They retail at around £80 for the 77mm version (mine was £78.91 exactly). If you’re planning getting into long exposures my advice would be to buy one to fit your largest lens, and then buy stepping rings to attach it to your other lenses.
3 Legged Thing X1.1a Adrian Evolution 2 Tripod and 3 Legged Thing AH1 AirHed
Tripods are one of those things a lot of people skimp on when they first start out (guilty as charged, too). It’s a mistake. A good solid tripod is critical for three reasons:
- They allow you to take photos in low light (the best times of day for landscape photographers)
- They support your £2000 worth of camera and lens (I find this to be one of the best reasons)
- They slow your process down and make you concentrate a bit more on your framing and composition.
The main mistake people make when using tripods is when they contract a bad case of the old STS (Static Tripod Syndrome), and this was one of the things that led me to buy the Adrian Evolution 2. With the Adrian you can completely remove the centre column (I’ve removed mine permanently), and splay the legs out so wide that the camera is almost touching the ground. You can’t appreciate how much of a difference to a shot you can make by changing the height and position of your tripod.
My initial experience with 3 Legged Thing tripods wasn’t all that great. I received two Adrians with a similar defect. The legs would continually slacken with use. However, the customer support offered by 3 Legged Thing was second to none and I’ve now been the happy owner of a brilliant tripod since October 2012.
Lee Filter Holder
There’s nothing cheap about photography, it’s a fact, and a filter holder and ring to attach it to my lenses isn’t something I’d have entertained parting with £100 for in the beginning. The simple fact however is that cheaper filter holders are just… crap, cheap and plastic! And more importantly, they don’t allow you to use your filters at 17mm (or 10mm on a crop frame camera). The Lee filter holder really is a joy to use, as are Lee filters.
If you’re only planning using Lee ND grads (you can’t realistically do very long exposures without attaching a filter holder) you could dispense with filters and filter holder completely opting to use Lightroom or Camera Raw’s Graduated Filter instead. You’d save enough to buy Lightroom or 10 months of Creative Cloud’s Photography deal.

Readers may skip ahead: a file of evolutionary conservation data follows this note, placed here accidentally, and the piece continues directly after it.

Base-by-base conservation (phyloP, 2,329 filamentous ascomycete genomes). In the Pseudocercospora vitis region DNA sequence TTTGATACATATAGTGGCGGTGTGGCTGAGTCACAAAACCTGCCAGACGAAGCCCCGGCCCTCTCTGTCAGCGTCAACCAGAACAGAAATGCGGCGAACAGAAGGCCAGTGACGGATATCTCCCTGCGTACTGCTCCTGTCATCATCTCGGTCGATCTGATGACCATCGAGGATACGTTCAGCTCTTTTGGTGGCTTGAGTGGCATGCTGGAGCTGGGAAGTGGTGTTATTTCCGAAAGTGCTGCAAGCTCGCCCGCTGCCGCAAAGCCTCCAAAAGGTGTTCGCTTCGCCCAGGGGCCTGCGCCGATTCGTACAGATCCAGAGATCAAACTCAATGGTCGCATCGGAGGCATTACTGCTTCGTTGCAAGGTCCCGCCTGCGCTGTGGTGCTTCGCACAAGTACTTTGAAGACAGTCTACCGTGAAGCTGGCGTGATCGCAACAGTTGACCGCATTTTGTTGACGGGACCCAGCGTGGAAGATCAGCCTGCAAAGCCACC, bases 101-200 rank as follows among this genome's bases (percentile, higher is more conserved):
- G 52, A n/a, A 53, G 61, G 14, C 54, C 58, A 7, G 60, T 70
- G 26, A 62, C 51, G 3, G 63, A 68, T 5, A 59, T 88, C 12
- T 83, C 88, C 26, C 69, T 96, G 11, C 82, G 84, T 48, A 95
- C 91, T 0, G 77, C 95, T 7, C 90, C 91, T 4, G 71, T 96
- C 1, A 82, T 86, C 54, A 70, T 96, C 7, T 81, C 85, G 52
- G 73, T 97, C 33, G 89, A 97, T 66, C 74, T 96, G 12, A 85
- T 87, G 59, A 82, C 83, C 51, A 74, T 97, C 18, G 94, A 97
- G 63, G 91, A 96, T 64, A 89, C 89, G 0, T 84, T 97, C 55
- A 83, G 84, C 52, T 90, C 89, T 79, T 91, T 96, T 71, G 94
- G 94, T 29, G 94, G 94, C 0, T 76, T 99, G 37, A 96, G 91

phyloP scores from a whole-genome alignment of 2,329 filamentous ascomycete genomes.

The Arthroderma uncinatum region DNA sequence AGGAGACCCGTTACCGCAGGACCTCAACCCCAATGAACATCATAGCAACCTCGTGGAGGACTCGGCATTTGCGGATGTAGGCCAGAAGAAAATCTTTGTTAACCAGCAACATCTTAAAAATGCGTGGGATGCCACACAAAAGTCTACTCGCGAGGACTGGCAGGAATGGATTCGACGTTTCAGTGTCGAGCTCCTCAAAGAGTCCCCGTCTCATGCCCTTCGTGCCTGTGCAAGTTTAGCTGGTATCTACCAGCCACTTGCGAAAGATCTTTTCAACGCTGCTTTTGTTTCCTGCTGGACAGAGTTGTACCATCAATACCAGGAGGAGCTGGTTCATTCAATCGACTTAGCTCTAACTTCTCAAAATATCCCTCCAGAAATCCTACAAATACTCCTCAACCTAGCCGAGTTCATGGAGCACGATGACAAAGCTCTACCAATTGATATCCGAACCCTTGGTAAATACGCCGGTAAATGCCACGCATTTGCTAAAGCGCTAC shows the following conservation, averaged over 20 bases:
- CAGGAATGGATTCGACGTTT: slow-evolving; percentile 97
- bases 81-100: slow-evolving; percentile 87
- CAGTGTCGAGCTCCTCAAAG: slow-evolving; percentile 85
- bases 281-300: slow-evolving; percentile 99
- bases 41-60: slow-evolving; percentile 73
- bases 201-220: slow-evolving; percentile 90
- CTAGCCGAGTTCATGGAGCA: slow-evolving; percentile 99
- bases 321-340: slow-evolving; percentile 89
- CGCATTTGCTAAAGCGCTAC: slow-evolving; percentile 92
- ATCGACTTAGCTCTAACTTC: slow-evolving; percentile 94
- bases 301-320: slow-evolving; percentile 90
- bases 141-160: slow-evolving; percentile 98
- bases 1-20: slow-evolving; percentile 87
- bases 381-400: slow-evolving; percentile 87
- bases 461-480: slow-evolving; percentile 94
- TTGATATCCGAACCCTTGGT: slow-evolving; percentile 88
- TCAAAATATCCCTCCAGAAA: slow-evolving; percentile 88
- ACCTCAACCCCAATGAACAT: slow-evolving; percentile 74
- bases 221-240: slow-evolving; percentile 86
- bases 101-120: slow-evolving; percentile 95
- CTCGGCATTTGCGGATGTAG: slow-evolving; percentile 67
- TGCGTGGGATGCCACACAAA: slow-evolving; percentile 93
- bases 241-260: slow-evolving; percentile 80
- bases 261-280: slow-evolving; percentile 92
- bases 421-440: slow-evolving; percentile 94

I wasn’t so fussy about getting everything right in-camera in the past, and I’m still not all that committed to that almost elitist sort of thinking these days either. However, I do enjoy the process of setting up shots and everything associated with it.
Wacom Intuos5 Touch
This is something I need to use more, but the length of time it takes me to edit most of my photos it rarely seems worth it. When I do bother to plug it in, I find it quite amazing to work with. The pressure sensitive brush strokes in Photoshop and Lightroom alone make editing fun and very precise. Using a Wacom tablet does take a bit of getting used to, but if you can use a pen then you can use one of these.
Essential? – Nope. Good? – Very.
Think Tank Streetwalker Pro™ Backpack
I do a lot of walking with the camera, and when I go for a wander this camera bag comes too. I also have a Lowepro SlingShot 202AW, and it’s fine for shorter walks around town.
Not going into a lot of detail here, at the end of the day it’s a bag, but it’s a very good one.
So, aside from my camera and lenses these are some of my favourite things. They are all well used and a bit beaten up looking, but if all your camera gear looks immaculate then you’re either working in a studio, not taking a lot of photos, or not walking far enough away from your car.